As for the charge of ‘sedition.’ We all know that the charge will not hold up in a court of law (read this, as well as Fali Nariman). That part, even the BJP knew from the start, but the sedition law is not invoked for conviction; it is invoked to harass, muzzle and punish, and this, the government would have managed to do had the people of this country, and the students of its various educational institutions, not fought back.

This brings me to the next quest for reason. Now that the facts have emerged -- of doctored videos, fake tweets, fabricated terror links -- why are the self-styled nationalists not backing down? An indication of the virulent atmosphere is social media, where arm-chair, self-professed defenders of this nation descend on any article, tweet or statement posted in support of the students of JNU, subjecting the comments and feedback tools to consistent and unabated abuse.

The attempt to find an answer to the above is even more disturbing than the reasoning behind the first question that related to the government’s motive. Despite the fact that there is no evidence against the students of JNU, the students and their supporters are still being labelled ‘traitors.’ Umar Khalid is still being referred to as a ‘terrorist’. Kanhaiya Kumar is still being called ‘anti national.’ People are still being beaten up (in fact, just yesterday, a JNU professor was attacked by ABVP supports in Gwalior) and anyone who disagrees with the dominant (for sheer screaming power if not for numbers) government-backed discourse is still being threatened. Any attempt to engage with these self-styled nationalists -- in the form of drawing attention to the fact that the ‘proof’ against the JNU students doesn’t exist -- is met not with debate, discussion or reasoning, but an inundation of vile abuse.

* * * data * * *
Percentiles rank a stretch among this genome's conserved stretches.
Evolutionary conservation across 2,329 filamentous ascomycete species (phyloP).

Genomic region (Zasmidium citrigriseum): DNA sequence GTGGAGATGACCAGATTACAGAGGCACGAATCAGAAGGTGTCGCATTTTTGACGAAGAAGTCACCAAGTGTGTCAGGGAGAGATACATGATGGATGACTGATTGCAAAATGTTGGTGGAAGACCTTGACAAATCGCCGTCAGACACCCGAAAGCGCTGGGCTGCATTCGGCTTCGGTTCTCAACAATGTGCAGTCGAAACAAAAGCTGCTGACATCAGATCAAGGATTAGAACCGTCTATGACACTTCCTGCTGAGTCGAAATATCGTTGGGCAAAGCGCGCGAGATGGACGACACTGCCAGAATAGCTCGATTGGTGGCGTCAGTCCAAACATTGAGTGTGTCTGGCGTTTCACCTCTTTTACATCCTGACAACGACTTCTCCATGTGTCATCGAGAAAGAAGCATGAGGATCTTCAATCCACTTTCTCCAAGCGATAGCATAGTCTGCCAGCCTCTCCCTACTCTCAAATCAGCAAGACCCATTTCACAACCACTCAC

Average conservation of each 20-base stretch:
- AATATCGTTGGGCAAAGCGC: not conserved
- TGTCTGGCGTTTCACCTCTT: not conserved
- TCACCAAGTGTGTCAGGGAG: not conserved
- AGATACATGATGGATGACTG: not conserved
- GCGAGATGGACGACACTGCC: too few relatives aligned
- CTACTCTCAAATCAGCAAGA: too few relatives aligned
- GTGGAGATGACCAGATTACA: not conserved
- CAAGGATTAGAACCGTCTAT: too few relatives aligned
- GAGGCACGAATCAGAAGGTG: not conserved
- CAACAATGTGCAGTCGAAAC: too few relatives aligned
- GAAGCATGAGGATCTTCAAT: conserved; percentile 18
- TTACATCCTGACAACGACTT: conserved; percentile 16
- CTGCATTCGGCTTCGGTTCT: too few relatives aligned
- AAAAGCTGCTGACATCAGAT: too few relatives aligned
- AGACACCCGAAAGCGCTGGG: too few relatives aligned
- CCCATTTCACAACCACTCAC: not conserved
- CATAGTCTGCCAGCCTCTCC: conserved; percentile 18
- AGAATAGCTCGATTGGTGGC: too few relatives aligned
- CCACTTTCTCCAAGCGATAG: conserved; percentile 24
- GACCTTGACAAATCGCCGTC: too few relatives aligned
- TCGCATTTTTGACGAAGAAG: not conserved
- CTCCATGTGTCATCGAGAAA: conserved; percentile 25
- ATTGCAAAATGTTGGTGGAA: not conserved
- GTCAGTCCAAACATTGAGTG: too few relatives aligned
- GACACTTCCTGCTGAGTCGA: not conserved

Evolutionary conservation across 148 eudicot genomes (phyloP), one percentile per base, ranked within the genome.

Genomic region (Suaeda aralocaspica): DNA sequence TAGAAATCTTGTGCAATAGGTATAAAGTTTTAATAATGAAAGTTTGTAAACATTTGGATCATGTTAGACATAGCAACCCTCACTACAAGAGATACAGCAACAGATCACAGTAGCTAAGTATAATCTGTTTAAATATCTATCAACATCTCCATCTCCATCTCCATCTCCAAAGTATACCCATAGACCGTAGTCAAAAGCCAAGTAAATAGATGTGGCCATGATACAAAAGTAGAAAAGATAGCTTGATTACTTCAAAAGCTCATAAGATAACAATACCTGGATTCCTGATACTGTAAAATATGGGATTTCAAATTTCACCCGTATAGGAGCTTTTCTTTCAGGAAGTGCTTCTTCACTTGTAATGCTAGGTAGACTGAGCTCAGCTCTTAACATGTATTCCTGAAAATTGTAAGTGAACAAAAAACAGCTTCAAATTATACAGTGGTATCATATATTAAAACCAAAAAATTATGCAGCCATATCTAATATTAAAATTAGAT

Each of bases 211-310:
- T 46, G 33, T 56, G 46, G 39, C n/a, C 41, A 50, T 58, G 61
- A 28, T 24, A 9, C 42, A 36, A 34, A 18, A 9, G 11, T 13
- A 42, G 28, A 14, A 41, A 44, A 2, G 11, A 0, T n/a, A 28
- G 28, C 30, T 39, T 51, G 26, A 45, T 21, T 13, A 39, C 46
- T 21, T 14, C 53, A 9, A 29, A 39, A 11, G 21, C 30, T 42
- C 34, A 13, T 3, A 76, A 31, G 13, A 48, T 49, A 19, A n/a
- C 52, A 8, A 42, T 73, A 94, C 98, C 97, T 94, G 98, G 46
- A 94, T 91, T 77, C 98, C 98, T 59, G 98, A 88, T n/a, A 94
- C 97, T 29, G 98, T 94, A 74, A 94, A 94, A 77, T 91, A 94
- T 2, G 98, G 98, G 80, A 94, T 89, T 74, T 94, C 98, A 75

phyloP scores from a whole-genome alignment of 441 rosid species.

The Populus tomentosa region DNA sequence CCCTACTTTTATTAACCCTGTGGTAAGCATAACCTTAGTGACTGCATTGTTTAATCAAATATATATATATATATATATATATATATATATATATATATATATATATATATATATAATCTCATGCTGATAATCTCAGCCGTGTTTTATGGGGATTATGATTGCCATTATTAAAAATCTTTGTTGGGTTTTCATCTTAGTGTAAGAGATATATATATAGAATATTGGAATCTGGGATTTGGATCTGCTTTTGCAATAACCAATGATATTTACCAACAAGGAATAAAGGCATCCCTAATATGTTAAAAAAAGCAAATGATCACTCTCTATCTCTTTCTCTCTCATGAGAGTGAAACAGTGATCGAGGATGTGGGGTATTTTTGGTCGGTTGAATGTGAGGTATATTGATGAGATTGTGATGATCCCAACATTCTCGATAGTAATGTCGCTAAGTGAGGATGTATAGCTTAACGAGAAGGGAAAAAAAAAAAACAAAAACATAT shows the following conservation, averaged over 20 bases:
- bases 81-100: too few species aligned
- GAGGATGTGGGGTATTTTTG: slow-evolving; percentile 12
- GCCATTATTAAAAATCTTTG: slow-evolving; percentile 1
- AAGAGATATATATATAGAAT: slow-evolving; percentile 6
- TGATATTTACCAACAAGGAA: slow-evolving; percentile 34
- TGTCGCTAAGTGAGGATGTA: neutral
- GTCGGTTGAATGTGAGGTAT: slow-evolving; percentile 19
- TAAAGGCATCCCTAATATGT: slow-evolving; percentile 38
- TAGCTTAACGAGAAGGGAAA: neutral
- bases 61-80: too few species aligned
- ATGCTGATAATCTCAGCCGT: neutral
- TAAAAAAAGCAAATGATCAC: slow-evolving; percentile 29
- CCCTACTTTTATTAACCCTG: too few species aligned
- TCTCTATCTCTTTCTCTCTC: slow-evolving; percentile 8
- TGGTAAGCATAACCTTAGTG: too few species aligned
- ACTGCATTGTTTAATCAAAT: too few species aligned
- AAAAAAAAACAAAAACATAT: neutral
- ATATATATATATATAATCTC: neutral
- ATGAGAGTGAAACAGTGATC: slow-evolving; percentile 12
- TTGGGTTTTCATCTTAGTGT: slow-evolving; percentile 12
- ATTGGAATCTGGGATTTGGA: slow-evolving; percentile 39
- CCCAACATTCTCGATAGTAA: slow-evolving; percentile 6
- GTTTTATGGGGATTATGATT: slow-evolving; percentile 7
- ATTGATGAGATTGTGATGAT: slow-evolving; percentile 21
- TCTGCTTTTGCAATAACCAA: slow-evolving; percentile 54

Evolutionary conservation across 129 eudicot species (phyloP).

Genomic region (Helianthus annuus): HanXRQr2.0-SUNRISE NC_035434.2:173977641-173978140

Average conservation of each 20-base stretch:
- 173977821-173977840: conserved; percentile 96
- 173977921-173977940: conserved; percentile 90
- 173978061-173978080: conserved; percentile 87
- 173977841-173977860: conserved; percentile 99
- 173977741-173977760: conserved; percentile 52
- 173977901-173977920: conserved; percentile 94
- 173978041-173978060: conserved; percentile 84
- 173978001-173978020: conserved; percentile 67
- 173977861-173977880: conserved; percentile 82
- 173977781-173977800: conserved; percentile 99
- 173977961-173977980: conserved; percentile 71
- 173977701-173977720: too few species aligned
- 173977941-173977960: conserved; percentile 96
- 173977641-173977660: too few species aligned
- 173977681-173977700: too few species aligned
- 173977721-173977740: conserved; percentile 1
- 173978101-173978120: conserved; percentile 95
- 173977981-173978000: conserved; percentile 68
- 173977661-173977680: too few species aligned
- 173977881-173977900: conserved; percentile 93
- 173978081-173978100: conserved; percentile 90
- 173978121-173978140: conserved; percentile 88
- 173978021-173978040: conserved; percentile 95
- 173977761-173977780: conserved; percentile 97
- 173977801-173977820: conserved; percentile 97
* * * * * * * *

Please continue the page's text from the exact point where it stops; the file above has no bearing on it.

This second question raises the following questions: Is discourse in India being reduced to a monolith? Is reasoning and rationality taking a backseat to binaries of ‘national’ and ‘anti-national’?

Is there no longer a hint of reason, even in madness?

(Photo credit: Tanushree Bhasin).